Private venture

It was from him that the Tamm brothers bought their intended world sailor. Brothers Sune and Sebastian Tamm funded the entire expedition. The Tamm family was of course wealthy, but a lot has happened since the early 20th century. Today, no matter how wealthy he may be, no matter how wealthy he would think of first investing a huge amount of money in buying an exclusive yacht in giant format and then bear the cost of a two-year sailing with ten men on board, including a paid crew of three sailors, a steward and a chef. Today, such a thought is absurd, but such things happened in the twenties.

Sune Tamm, who was a lieutenant in the Navy, became skipper. Three other lieutenants from the Navy signed on, Uno Thorburn, Alex Simonsson, Nils van Rijswijk and an army officer, the house lieutenant Thorsten Grill.

During the journey across the North Sea, Fidra proved to be an excellent seaboat. After a visit to the English sailing paradise cowes, she also managed Biscay and the Atlantic Ocean without any problems whatsoever.

Perhaps the most different fidra’s circumnavigation of the world from the later Swedish long-distance sailings is the perception that the ketchen brought in the harbours. Often it happened that the Swedish consul met at the redden and then the entire Swedish colony on the site stood up. Of course, the Fidramen were also invited by the local yacht clubs. In Mar del Plata in Argentina, a dinner was given in which the city’s entire society participated. The party took place in Club Marin del Plata’s magnificent clubhouse and on that occasion the orchestra also played the Swedish pieces, which were part of its repertoire. It was the King’s Song, Helan goes and Kväsarvalsen.

Hurricane off South America

The journey along the coast of South America became Fidra’s real baptism of fire. It blew up the hurricane. The crew tried to dampen the waves with oil, the drive anchor was ripped loose and the delirious foam made the visibility non-existent. Ketchen began to drift towards the coast, but luckily there was plenty of sea space. Despite the fact that the steering gear was malfunctioning, the ordeal was cleared thanks to good seamanship.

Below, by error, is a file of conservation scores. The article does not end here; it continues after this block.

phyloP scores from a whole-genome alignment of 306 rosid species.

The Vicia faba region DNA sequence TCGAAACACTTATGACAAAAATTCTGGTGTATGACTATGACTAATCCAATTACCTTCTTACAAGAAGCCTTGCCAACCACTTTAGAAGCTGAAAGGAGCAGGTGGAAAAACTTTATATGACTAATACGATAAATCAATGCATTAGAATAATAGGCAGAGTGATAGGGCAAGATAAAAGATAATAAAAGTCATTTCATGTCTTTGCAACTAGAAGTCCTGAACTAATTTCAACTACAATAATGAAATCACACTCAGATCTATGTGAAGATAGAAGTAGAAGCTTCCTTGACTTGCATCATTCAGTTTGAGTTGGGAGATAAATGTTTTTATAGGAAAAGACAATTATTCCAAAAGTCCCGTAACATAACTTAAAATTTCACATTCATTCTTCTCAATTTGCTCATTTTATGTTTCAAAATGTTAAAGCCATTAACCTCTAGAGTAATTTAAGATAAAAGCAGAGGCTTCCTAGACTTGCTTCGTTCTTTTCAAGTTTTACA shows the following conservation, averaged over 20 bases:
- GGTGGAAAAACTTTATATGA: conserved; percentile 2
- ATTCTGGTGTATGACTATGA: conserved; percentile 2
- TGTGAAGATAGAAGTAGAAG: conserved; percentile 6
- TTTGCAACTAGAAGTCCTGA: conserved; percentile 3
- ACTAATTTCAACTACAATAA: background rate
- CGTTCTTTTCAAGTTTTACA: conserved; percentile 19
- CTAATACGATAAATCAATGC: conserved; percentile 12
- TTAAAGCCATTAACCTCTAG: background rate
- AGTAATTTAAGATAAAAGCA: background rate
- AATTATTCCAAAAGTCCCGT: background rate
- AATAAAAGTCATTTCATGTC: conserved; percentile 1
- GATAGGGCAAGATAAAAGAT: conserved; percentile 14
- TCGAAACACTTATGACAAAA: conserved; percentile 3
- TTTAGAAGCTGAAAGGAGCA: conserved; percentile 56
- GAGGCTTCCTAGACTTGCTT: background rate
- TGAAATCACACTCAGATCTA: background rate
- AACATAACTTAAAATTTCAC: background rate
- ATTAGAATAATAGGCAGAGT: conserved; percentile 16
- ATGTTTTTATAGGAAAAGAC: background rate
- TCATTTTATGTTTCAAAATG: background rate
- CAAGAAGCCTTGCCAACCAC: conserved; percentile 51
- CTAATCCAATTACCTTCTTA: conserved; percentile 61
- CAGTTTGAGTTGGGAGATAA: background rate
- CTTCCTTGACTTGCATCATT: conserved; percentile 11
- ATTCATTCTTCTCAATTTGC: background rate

Fidra did not round Cape Horn, but instead went through the troublesome Maghaellan strait. This was a dangerous water with many reefs and a countercurrent, which could set up to nine knots.

From Punta Arena on the Land of Fire, Fidra headed out to the Pacific Ocean and then followed the coast of South America up to Cocuimbo and then set a course for Easter Island. The South Seas became a dream come true with beach grabs in Easter Island, Tahiti, Takaroa, Nukahiva, Hawaii, Samoa and the Fiji Islands. There were evenings of ukulele music, dancing South Sea beauties and friendly islanders, who showered the Swedes with gifts.

In Samoa, the king himself invited the Swedes. The chatter men were then dressed in elegant white uniforms, the officers in a tropic helmet and the crew in straw hats, and the princesses danced hula-hula for the guests.

Fidra did not follow the shortest route around the world, but there were proper detours. The longest was made to Japan.

Despite tea houses and geishor, the visit to Yokohama was not what was expected. There was an uproar and the Swedes had to pull a gun so that the Japanese would not run away.

After returning to Yokohama for repairs, Fidra then proceeded to Hong Kong. It was a sailing in the most disgusting winter weather imaginable.

In Hong Kong, a Chinese guard was hired to keep an eye on the boat during the port visit. One night, the crew woke up to the guard screaming heartbreakingly. Everyone rushed to the deck and there they found the guard buzzed at the mast. He had been attacked by ten Chinese, who then disappeared without a trace with a couple of precious sails.

Then followed the long return journey via India, the Red Sea, the Suez Canal and the Mediterranean. Fidra closed the circle at Cowes and then sailed to the Baltic Sea via the Kiel Canal.

Grand welcome

It was on an August day in 1922 that Fidra entered Swedish waters after two years of circumnavigation. Outside Karlskrona the destroyer met Sigurd and then towed into Fidra. On the warships in the harbour there was a rail, all the ships were flying great, bands played and it was a triumph for Fidra. The crew then lined up on land, the commander-in-chief greeted him and handed over the Order of Vasa to the “amateurs,”i.e. the officers. The paid crew members each received their shiny pulit, if also not as fine. They got the Vasa Medal instead.

By, Peter…..

10 07 2020
Chris Hoare

My father, ‘Mad Mike’ Hoare, owned a 36-foot cutter called Colin Archer. She was moored in the Bayhead area of Durban, South Africa, in about 1963-5. And Cariad was there too, next to us. She was in a terrible condition, mast unstepped, etc. Then some guys bought her and started fixing her up. I believe one of them was a Rattray. I believe she left Durban one day in a howling south-wester and set the sailing record to Lourenco Marques (Mozambique), 36 hours I heard. I next saw her in Mykonos, Greece, in May or June 1975, in beautiful condition. One can never forget that counter stern.

1 08 2021
Gavin Nunes

Gavin Nunes: I was sailing on another classic (Topolina, Laurent Giles 30) on the day Chris notes (late 1974). However Cariad was on her way to Cape Town and hard on the beat, and record rumoured at the time. The guys who joined Mr Rattray (sugar farming family) in the restoration were the Chapsticks. I took a number of phtographs which I’ll dig out, scan and mail to whoever.